• Roberts instead got the restaurant language on the existing House Bill 227 to allow for an income tax credit for the construction of storm shelters.
  • Read the full story from Mary Sell HERE.



ALABAMA DAILY NEWS – Ivey taking ‘hard look’ at Literacy Act delay bill


ALABAMA DAILY NEWS – Reed: ‘I feel great’ about session’s productivity


ALABAMA DAILY NEWS – Charles Barkley gives money to employees at his high school


ALABAMA DAILY NEWS – White House tries to calm economic fears


ALABAMA DAILY NEWS – Conservatives push big issues to fore at Supreme Court


ALABAMA DAILY NEWS – AP source: US encouraging Israel to wind down Gaza offensive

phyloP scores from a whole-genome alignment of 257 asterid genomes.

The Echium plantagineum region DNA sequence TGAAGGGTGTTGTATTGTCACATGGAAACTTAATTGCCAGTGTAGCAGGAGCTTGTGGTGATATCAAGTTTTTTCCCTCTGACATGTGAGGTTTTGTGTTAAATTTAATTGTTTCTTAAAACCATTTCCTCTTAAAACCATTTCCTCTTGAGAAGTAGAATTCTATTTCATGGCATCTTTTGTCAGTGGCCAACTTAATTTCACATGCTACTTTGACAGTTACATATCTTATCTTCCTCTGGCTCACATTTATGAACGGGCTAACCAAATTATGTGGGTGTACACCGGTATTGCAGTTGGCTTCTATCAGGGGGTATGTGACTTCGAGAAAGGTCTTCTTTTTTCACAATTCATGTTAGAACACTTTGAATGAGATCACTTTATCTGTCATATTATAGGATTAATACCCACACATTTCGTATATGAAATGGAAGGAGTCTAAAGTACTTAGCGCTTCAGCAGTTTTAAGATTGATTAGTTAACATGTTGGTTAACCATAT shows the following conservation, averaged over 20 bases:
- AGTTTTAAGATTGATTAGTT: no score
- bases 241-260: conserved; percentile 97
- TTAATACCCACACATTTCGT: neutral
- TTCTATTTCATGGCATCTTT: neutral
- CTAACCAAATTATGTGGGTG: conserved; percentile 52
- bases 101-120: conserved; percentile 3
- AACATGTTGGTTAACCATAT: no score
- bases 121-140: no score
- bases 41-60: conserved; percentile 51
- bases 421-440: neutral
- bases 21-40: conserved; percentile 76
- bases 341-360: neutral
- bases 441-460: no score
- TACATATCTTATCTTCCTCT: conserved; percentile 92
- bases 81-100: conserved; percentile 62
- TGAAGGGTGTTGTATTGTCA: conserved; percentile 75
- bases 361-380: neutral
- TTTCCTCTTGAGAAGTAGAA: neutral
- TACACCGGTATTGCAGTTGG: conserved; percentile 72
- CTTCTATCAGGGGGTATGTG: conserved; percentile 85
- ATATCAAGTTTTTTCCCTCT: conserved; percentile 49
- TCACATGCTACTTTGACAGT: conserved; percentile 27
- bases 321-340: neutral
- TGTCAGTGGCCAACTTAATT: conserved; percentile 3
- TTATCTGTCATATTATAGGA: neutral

ALABAMA DAILY NEWS – In last move of session, Legislature removes state income tax on restaurants’ federal rescue money


ALABAMA DAILY NEWS – ‘Vaccine passports’ ban passes final vote


ALABAMA DAILY NEWS – Bill to allow citations instead of arrests goes to Ivey


ALABAMA DAILY NEWS – Literacy Act requirement delay passes final vote


ALABAMA DAILY NEWS – Curbside voting ban goes to governor


ALABAMA DAILY NEWS – Sexual assault survivor ‘bill of rights’ goes to governor


ALABAMA DAILY NEWS – Bill to change governor’s control state of emergency orders dies


ALABAMA DAILY NEWS – Alabama Legislature: What passed and failed on the last day


ALABAMA DAILY NEWS – Gambling bill dies as Alabama legislative session ends


ALABAMA DAILY NEWS – Alabama lawmakers OK legislation to lift yoga ban in schools


ALABAMA DAILY NEWS – Judge dismisses suit seeking to block Alabama prison leases


ALABAMA DAILY NEWS – Daily News Digest – May 18, 2021